A bicycle flat tire can be a real drag. Flats usually occur at the worst possible time on the road, often in the middle of nowhere. If you’re planning on cycling regularly, it’s important – not to mention empowering – to learn how to quickly fix a flat tire. Though it might sound difficult to fix a flat on a bike, once you figure out the basics it’s surprisingly easy. Here’s what you need to know when it comes to fixing a flat tire:
Remove the wheel
Begin by removing the wheel with the flat tire. It’s often easiest to flip your bike over so it’s resting on the handlebars and seat. (For a good Youtube tutorial on removing bike wheels, click here.)
- Disconnect your brake assembly. Some bikes use brakes that feature a quick-release lever; others use a specialized pull-cable. For the lever, simply open it, and for the pull-cable, all you need to do is release the main cable. If you happen to have a mountain bike with disc brakes, make sure to not touch the main rotor setup. All you need to do is flip the quick-release without touching anything else.
- After disconnecting the brakes and removing the wheel axle (there should be a simple bolt-on nut that needs to be removed), lift the wheel from the frame and set it aside.Flat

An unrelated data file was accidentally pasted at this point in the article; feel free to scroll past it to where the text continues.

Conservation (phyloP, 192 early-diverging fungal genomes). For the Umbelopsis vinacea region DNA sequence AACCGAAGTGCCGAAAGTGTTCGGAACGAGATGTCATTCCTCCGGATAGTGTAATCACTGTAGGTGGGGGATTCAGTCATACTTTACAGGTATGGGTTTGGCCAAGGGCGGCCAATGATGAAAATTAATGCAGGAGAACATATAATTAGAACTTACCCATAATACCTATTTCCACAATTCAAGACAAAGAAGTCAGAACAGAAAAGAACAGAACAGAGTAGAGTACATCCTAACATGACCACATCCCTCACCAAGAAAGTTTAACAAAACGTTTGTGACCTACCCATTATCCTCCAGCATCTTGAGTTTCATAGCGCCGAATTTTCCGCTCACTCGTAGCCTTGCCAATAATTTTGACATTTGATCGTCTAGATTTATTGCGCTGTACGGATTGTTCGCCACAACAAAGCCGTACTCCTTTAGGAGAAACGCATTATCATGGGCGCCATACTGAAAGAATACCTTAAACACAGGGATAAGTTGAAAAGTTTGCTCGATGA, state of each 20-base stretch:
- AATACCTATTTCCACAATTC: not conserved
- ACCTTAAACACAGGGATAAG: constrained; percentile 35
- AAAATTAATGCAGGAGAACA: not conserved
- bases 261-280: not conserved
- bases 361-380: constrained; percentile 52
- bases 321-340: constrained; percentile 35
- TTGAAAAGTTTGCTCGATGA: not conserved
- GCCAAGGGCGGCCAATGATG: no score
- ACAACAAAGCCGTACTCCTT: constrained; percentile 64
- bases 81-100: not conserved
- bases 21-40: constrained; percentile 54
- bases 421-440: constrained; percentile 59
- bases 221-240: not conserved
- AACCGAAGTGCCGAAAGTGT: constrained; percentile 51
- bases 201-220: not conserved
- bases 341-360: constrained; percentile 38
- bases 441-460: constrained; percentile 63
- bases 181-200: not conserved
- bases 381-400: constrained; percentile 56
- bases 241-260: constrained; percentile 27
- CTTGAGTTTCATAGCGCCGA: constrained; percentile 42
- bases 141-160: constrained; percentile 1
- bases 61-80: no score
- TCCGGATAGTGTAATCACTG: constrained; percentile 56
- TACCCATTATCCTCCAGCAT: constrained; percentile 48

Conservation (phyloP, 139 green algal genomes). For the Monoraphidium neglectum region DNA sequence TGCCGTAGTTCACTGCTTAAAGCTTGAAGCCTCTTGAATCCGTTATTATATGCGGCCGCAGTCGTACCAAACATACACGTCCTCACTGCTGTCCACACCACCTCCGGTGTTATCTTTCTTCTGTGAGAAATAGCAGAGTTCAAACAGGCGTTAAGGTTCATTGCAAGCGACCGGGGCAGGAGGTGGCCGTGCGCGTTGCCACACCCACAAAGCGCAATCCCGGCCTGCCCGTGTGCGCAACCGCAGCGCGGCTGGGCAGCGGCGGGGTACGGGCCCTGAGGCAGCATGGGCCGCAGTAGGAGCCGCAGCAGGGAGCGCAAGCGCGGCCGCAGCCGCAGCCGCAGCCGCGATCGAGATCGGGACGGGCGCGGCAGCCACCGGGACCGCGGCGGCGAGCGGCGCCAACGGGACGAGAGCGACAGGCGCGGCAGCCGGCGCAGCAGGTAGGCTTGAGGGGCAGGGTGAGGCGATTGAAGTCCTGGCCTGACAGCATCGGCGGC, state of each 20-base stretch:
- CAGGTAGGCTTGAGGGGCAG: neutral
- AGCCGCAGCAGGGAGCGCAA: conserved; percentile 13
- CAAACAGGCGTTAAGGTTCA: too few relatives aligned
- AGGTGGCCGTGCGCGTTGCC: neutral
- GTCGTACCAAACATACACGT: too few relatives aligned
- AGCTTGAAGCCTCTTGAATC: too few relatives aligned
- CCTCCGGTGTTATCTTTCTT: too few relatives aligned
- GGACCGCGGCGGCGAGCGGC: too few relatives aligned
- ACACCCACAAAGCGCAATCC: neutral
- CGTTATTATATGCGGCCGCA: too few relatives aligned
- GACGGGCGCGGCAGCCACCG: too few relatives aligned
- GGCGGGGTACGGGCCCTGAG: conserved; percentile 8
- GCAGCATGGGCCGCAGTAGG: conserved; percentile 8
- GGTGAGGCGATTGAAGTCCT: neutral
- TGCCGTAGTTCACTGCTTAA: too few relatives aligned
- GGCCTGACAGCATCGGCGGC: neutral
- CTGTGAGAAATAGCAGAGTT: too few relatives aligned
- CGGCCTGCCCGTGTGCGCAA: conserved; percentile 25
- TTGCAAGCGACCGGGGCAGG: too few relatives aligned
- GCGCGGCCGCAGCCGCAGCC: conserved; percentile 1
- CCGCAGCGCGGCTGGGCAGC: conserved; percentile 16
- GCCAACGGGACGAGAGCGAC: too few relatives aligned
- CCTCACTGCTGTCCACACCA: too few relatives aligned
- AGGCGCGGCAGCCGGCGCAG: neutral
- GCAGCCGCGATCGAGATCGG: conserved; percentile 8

Identify the problem
In some cases, finding the cause of the flat might be easy—you might spot a nail or a piece of glass embedded in the rubber. You might even find a sizable hole.
- If you’re not quite sure where the leak is, run your hands along the outside tire, and keep a sharp eye out for small cracks or anything minor that might be stuck in the treads (like rocks, slivers of glass or pieces of plastic).
- Then, by either using a tire lever, or with your hands, remove the inner tire tube. If you don’t spot any obvious tears or holes, inflate the entire thing and listen for any leaks.
- Then, you can either patch the tube using sticky patches (many of these patches use a glue-and-patch combo method) – or you can simply replace the whole thing with a spare tube. It’s up to you.
Replace the tire
- When putting the tube back in, inflate it slightly, then make sure it fits in snugly and is centered in the wheel frame. Run your fingers around just inside the edge of the tire to make sure the tube won’t get caught and cause a pinch-flat.
- Fill the tube completely and place the wheel back onto the frame.
- Reattach the brakes and make sure that the axle is tight.
You’re all set! Remember, it’s always a good idea to carry a patch kit, tire lever, a spare tire tube and a tire pump as well in case of an emergency.